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Answer the following by appropriately matching the lists based on the information given in the paragraph.
A musical instrument is made using four different metal strings, 1, 2, 3 and 4 with mass per unit length μ, 2μ, 3μ and 4μ respectively. The instrument is played by vibrating the strings by varying the free length in between the range ${L_0}$ and 2${L_0}$ . It is found that in string-1 (μ) at free length ${L_0}$ and tension ${T_0}$ the fundamental mode frequency is ${f_0}$

List-I List-II
(I) String-1 (μ) (p) 1
(II) String-2 (2μ) (Q) 1/2
(III) String-3 (3μ) (R) $1/\sqrt 2 $
(IV) String-4 (4μ) (S) $1/\sqrt 3 $
(T)3/16
(U) 1/16


If the tension in each string is ${T_0}$ ​, the correct match for the highest fundamental frequency in units will be :
A. I →P, II →Q, III →T, IV →S
B. I →P, II →R, III →S, IV →Q
C. I →Q, II →S, III →R, IV →P
D. I →Q, II →P, III →R, IV →T

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Last updated date: 13th Jun 2024
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Answer
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Hint: When string is fixed from both ends nodes will be formed at both ends. When a string is only fixed from one end and set free at the other end node is formed at fixed end and antinode is formed at the free end. Since tension and linear mass density are given it is possible to find out the velocity of the standing wave in the string.

Formulas used:
$v = \sqrt {\dfrac{T}{\mu }} $
$\eqalign{
  & \dfrac{\lambda }{2} = {l_0} \cr
  & \lambda = 2{l_0} \cr} $

Complete step by step answer:
When string is fixed at both ends initially one loop will be formed and hence wavelength of that loop be $\lambda $
For one loop distance is $\dfrac{\lambda }{2}$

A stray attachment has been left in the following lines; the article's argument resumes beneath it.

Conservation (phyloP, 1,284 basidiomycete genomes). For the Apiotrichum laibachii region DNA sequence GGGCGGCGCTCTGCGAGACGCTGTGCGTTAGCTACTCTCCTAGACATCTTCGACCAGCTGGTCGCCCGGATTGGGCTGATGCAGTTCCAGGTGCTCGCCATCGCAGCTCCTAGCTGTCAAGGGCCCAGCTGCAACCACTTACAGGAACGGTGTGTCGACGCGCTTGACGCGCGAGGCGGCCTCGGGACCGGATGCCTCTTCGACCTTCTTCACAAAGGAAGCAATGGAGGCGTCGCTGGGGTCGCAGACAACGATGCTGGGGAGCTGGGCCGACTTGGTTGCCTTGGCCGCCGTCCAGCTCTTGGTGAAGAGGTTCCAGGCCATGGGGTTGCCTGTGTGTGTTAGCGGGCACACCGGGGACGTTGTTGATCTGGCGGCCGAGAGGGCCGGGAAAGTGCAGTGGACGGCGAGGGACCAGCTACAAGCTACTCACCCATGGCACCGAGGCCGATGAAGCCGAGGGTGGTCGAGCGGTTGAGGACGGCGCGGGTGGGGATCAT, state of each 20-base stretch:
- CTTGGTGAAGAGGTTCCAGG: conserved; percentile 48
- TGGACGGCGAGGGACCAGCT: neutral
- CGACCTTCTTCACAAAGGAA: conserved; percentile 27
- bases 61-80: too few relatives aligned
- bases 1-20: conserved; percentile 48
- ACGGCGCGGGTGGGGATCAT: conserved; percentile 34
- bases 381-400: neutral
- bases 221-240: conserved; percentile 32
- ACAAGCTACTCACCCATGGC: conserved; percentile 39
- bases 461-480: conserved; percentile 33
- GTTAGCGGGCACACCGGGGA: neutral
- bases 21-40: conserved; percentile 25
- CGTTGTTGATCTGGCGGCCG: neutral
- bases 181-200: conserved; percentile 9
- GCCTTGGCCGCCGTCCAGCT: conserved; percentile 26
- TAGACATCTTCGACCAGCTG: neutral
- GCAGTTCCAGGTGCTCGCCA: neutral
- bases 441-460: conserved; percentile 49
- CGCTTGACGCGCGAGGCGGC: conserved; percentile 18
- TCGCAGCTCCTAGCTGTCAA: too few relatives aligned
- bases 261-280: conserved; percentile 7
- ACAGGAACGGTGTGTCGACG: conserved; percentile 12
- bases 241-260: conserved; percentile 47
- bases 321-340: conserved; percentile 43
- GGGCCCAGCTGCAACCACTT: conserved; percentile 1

So initially $\dfrac{\lambda }{2} = {l_0}$ , $\lambda = 2{l_0}$
Velocity of wave would be $\sqrt {\dfrac{T}{\mu }} {\text{ }}$
Where Tis tension and $\mu $ is linear mass density
Hence fundamental frequency for the first string will be
$v = \sqrt {\dfrac{T}{\mu }} $
$\eqalign{
  & \Rightarrow \lambda {f_0} = \sqrt {\dfrac{T}{\mu }} \cr
  & \Rightarrow {f_0} = \dfrac{1}{\lambda }\sqrt {\dfrac{T}{\mu }} \cr
  & \therefore {f_1} = {f_0} = \dfrac{1}{{2{L_0}}}\sqrt {\dfrac{T}{\mu }} \cr} $
For the second string fundamental frequency will be
$v = \sqrt {\dfrac{T}{\mu }} $
$\eqalign{
  & \Rightarrow \lambda {f_2} = \sqrt {\dfrac{T}{{2\mu }}} \cr
  & \Rightarrow {f_2} = \dfrac{1}{\lambda }\sqrt {\dfrac{T}{\mu }} \cr
  & \Rightarrow {f_2} = \dfrac{1}{{2{L_0}}}\sqrt {\dfrac{T}{{2\mu }}} \cr
  & \therefore {f_2} = \dfrac{{{f_0}}}{{\sqrt 2 }} \cr} $
For the third string fundamental frequency will be
$v = \sqrt {\dfrac{T}{\mu }} $
$\eqalign{
  & \Rightarrow \lambda {f_3} = \sqrt {\dfrac{T}{{3\mu }}} \cr
  & \Rightarrow {f_3} = \dfrac{1}{\lambda }\sqrt {\dfrac{T}{{3\mu }}} \cr
  & \Rightarrow {f_3} = \dfrac{1}{{2{L_0}}}\sqrt {\dfrac{T}{{3\mu }}} \cr
  & \therefore {f_3} = \dfrac{{{f_0}}}{{\sqrt 3 }} \cr} $
For the fourth string fundamental frequency will be
$v = \sqrt {\dfrac{T}{\mu }} $
$\eqalign{
  & \Rightarrow \lambda {f_4} = \sqrt {\dfrac{T}{{4\mu }}} \cr
  & \Rightarrow {f_4} = \dfrac{1}{\lambda }\sqrt {\dfrac{T}{{4\mu }}} \cr
  & \Rightarrow {f_4} = \dfrac{1}{{2{L_0}}}\sqrt {\dfrac{T}{{4\mu }}} \cr
  & \therefore {f_4} = \dfrac{{{f_0}}}{2} \cr} $
Hence
 $\eqalign{
  & {f_1}:{f_2}:{f_3}:{f_4} = {f_0}:\dfrac{{{f_0}}}{{\sqrt 2 }}:\dfrac{{{f_0}}}{{\sqrt 3 }}:\dfrac{{{f_0}}}{2} \cr
  & \therefore {f_1}:{f_2}:{f_3}:{f_4} = 1:\dfrac{1}{{\sqrt 2 }}:\dfrac{1}{{\sqrt 3 }}:\dfrac{1}{2} \cr} $
So the fundamental frequencies in the various strings will be in the given ratio. In all the strings the tension and length of vibrating ends is constant but mass density Is varying which results in variation of velocity.
Hence option B will be the answer.

Note: The velocities which we consider over here are velocities of waves in particular medium but not velocities of individual particles oscillating in that wave. Velocity of waves is constant as long as material density and source frequency remain constant but particle velocity at every position of wave is different. At maximum displacement position of wave, particle velocity there is minimum and at minimum displacement position particle velocity is maximum.